The Commission sees it as an essential long-term aim that there should be many women practising as barristers as well as solicitors and that women should become Judges in Queensland. …
Therefore the Commission recommends that the Crown Law Office encourage women to practice as barristers within its employment.” [Page 5]
Under the heading, Magistracy, the Report noted:
“The Commission understands that there are already women in Queensland who are working towards attaining the qualifications which will enable them to be appointed as Magistrates. The Commission applauds this step and recommends that the Public Service Board encourage women to qualify for appointment as Clerks of the Court and as Stipendiary Magistrates.” [Above]
Judge Demack walked the walk and, knowing I wanted to be a barrister, appointed me as his clerk in 1975. I have been privileged to work full-time in the law ever since.
There have been great changes to the substantive and procedural law over that time, changes which, I think, debunk the urban myth that the law and the judicial arm of government are out of touch. Over time, the law and the courts do change, responding appropriately to valid criticism and changing community values, expectations and attitudes.
In civil law these changes include the dramatic shift from court-based litigation to mediation and alternative dispute resolution. The comparatively few civil cases which do progress through the courts are tightly case-managed to minimise costs for both litigants and the taxpayer. Our 2017 challenges will include dealing with class actions.
Perhaps the greatest changes to the criminal law concern sexual offences. In 1975 a person could not be convicted on the uncorroborated testimony of a child witness. Complainants in alleged sexual offences gave their evidence before strangers in open court, in full view of the accused and, often with lengthy, aggressive cross-examination of marginal relevance, including about previous sexual experience. And all this, including the names of complainants, was liable to be reported in the media. It was only the courageous or the naive who pursued their complaints of sexual offences.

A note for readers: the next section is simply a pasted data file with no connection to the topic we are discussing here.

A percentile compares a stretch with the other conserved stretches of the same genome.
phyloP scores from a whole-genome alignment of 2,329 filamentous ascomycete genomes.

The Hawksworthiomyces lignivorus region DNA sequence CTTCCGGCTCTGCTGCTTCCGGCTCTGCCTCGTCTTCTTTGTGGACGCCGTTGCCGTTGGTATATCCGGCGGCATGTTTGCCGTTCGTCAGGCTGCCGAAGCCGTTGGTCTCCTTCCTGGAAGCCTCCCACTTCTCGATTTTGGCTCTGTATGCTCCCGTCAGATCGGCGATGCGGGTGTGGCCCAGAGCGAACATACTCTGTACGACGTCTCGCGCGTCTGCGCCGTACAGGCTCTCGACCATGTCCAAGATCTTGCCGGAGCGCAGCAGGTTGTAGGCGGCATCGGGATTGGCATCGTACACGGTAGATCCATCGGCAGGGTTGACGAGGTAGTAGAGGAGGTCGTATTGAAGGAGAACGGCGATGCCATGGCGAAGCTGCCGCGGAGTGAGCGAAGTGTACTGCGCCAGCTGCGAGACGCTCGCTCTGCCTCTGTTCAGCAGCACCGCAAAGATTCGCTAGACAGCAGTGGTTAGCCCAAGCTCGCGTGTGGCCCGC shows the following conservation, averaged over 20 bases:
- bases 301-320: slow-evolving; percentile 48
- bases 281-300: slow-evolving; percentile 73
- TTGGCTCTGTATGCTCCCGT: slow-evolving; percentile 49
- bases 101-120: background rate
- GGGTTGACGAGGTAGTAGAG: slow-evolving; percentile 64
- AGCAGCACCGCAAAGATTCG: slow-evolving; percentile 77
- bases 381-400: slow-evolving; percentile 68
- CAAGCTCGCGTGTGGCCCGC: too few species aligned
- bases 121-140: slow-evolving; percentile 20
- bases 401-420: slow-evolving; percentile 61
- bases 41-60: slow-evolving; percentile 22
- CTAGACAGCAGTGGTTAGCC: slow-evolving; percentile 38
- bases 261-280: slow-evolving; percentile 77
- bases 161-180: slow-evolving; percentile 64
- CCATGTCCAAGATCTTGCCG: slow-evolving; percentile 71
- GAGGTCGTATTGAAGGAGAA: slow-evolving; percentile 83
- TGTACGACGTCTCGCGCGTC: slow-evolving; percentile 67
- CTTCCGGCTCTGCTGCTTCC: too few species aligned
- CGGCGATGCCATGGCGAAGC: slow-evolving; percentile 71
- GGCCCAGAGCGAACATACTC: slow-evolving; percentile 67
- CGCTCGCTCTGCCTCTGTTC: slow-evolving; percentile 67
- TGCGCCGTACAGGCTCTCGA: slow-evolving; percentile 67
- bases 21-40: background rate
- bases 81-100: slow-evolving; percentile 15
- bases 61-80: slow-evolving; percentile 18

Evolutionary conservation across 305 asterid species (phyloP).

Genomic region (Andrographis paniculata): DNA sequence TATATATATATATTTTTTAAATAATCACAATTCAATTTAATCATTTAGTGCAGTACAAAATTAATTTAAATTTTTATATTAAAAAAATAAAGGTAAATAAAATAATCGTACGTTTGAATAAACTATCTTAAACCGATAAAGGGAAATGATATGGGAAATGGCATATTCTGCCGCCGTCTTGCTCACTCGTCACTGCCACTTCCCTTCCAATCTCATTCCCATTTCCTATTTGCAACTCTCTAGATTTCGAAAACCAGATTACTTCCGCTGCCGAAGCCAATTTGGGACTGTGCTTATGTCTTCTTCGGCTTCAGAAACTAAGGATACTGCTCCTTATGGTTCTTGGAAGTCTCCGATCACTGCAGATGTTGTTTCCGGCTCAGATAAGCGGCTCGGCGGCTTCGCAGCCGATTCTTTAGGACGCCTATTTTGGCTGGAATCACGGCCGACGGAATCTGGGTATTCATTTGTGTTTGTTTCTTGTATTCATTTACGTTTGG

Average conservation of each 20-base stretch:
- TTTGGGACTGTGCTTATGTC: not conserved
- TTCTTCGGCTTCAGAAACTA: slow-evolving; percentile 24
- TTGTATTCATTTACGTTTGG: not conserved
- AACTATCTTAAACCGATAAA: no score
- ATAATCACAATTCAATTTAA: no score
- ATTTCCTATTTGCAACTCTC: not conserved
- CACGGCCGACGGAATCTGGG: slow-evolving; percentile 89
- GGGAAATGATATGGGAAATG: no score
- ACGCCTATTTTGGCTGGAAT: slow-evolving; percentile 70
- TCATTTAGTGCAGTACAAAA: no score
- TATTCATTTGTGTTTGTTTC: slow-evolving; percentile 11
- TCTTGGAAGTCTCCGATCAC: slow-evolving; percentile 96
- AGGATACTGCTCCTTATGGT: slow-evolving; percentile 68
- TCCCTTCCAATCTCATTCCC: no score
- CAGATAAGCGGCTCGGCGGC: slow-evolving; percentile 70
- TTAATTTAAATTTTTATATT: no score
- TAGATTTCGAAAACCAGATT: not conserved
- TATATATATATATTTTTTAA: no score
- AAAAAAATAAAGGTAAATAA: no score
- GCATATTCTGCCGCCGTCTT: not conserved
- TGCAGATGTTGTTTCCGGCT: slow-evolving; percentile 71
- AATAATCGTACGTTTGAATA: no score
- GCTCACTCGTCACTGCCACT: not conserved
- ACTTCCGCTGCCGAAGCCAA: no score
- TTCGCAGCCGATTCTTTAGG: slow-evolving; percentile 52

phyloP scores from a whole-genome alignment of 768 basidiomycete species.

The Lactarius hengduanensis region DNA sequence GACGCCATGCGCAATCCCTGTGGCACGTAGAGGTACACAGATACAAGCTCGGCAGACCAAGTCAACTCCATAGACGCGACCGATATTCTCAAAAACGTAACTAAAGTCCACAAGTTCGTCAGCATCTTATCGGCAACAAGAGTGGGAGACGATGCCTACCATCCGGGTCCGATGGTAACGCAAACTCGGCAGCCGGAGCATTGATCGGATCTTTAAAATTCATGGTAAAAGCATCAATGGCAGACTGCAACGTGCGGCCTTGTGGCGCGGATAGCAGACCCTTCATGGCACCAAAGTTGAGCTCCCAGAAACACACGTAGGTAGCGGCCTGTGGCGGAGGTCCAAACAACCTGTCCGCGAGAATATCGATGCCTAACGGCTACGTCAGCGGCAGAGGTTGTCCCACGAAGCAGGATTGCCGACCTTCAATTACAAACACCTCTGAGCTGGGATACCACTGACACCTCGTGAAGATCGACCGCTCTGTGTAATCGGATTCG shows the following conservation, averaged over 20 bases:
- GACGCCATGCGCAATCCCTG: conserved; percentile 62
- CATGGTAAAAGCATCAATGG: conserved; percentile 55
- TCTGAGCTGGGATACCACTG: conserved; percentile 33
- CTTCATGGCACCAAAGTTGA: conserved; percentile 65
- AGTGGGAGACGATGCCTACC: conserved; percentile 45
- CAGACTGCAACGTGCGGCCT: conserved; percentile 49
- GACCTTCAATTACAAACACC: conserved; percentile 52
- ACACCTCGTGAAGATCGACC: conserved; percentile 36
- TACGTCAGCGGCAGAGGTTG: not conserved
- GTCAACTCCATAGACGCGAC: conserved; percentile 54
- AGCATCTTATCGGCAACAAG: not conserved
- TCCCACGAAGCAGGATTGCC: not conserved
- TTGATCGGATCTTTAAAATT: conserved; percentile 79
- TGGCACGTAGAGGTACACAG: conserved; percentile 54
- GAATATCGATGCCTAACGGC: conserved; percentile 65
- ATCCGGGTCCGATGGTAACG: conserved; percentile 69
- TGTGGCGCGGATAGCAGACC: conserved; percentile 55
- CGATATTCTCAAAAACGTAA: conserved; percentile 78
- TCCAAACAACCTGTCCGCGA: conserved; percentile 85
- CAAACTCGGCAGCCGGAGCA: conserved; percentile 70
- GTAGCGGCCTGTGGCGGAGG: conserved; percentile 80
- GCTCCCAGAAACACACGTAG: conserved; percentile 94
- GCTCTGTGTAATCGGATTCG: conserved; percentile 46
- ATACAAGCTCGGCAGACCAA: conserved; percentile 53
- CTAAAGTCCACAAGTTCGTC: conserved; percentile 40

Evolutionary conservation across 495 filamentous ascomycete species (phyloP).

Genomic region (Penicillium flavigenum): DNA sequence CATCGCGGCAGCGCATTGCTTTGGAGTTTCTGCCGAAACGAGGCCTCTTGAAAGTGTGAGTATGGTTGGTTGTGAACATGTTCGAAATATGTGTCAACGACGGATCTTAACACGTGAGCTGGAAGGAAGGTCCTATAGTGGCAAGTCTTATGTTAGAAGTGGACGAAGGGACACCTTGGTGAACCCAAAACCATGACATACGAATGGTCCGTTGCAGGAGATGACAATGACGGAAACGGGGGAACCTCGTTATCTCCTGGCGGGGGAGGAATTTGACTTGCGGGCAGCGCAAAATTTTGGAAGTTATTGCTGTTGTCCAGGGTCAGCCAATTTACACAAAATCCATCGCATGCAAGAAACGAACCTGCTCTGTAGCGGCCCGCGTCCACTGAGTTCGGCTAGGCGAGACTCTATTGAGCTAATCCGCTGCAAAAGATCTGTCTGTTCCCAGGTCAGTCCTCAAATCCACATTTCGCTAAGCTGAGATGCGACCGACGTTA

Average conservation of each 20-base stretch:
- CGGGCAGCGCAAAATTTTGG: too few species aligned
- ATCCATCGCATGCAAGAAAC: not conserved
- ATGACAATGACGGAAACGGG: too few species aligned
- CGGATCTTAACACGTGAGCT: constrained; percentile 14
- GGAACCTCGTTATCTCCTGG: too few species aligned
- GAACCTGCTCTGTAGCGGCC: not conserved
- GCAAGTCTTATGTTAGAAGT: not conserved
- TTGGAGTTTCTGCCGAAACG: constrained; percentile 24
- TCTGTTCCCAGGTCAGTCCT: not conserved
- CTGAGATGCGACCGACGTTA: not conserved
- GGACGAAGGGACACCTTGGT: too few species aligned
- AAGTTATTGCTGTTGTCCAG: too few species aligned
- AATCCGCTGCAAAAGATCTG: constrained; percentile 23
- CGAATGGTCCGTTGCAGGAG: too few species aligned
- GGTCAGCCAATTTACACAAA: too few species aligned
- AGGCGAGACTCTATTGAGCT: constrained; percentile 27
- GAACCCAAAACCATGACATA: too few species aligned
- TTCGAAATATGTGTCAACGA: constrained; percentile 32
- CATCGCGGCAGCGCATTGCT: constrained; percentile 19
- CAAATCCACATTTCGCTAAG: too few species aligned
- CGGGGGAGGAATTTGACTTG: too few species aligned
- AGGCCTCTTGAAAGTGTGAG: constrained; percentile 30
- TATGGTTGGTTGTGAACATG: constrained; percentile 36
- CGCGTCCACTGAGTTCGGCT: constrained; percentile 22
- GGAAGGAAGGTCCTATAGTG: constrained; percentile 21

Nowadays the evidence of children is given by way of the child’s initial statement to police, and cross-examination is pre-recorded in closed court, with a support person in a room remote from the court, and with limits on the nature and style of cross-examination. Adult complainants also give their evidence in closed court, where appropriate with a support person and with the accused screened from their vision. And unlike in 1975, men can now be convicted of raping their wives.
Another positive change for the legal profession and the judiciary has been the increasing participation of women. Despite the 1974 Demack recommendations as to the Magistracy, no woman magistrate was appointed in Queensland until 1990. But since then women have steadily increased their representation at all levels of the judiciary in Queensland. I am proud and delighted that today both Queensland and Australia have woman Chief Justices who have been my colleagues and friends over the past four decades.
A second irksome urban myth is that judicial officers are light on sentence. In truth, the vast majority of sentences are uncontroversial. Those that are manifestly inadequate or excessive are corrected on appeal. The myth has been convincingly debunked by two respected academic studies with jurors, first in Tasmania and more recently in Victoria. These show that when members of the public have all the relevant information, most would impose a lesser or the same sentence as that actually imposed by the judge.